2. if you want a soda, the large soda at a restaurant only cose a little more than the bottles sold at stands outside, is much bigger, AND theyll give you a passholder discount, so its a better deal.
3. in case you missed it earlier FREE CHOCOLATE at the ghirardelli soda fountain! even if you dont buy anything.
4. the boudin bakery tour at california adventure gives you free slices of bread
5. most of the portion sizes are surprisingly large, and in most cases, an entree and side can be comfortable split between two adults.

Tuesday, March 19, 2013

Disneyland. Yes, Disneyland. part one.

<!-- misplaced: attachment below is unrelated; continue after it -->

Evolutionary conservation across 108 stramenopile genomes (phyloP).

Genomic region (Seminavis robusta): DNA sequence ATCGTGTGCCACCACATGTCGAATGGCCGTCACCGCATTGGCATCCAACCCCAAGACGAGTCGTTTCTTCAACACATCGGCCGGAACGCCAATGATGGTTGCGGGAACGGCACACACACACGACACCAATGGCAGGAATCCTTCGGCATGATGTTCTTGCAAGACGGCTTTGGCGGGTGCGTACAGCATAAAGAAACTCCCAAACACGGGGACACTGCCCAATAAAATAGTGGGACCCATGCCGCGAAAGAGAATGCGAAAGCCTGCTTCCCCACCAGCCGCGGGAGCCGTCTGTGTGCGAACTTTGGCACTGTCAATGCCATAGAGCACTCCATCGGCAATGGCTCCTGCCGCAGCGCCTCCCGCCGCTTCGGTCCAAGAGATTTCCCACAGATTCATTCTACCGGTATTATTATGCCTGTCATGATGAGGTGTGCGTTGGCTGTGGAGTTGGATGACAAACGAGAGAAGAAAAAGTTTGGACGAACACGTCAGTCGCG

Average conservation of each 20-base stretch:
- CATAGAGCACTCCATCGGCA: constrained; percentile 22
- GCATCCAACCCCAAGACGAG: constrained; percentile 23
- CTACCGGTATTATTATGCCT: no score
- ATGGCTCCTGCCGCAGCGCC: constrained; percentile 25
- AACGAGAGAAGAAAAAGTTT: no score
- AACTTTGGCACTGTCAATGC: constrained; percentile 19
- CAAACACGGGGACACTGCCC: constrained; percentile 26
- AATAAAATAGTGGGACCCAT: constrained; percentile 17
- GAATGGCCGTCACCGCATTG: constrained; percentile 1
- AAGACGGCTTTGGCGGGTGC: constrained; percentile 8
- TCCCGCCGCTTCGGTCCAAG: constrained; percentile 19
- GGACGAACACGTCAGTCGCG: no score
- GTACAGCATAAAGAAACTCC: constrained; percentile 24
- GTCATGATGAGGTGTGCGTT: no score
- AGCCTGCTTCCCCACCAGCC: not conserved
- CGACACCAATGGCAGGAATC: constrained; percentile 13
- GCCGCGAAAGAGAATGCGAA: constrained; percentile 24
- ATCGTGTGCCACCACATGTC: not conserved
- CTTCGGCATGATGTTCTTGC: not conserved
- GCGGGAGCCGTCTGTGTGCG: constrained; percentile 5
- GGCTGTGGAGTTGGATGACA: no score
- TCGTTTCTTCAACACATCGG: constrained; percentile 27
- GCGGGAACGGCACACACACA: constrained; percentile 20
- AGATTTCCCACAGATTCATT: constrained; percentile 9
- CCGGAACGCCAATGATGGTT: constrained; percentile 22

i know what youre thinking, "i thought you said you were poor, and last time i checked disneyland is super ridiculously expensive and only super rich people ever get to go more than once in their entire life, and poor people arent even allowed inside"

and i would like to take a few minutes to tell you exactly how wrong you are. 

disneyland CAN be done very inexpensively, with an annual pass. in fact, ( at least for us) getting disneyland passes, and getting to go to freaking DISNEYLAND a couple times a month (sometimes more) is significantly cheaper than say, going to dinner and a movie or a cheap concert or something of that nature ONCE a month, but realistically less than that. 

ive actually had to spend a lot of time explaining that to a lot of people, because most reasonable humans cant even fathom how this can be true. so i crunched some numbers, since its pretty dang hard to argue with math.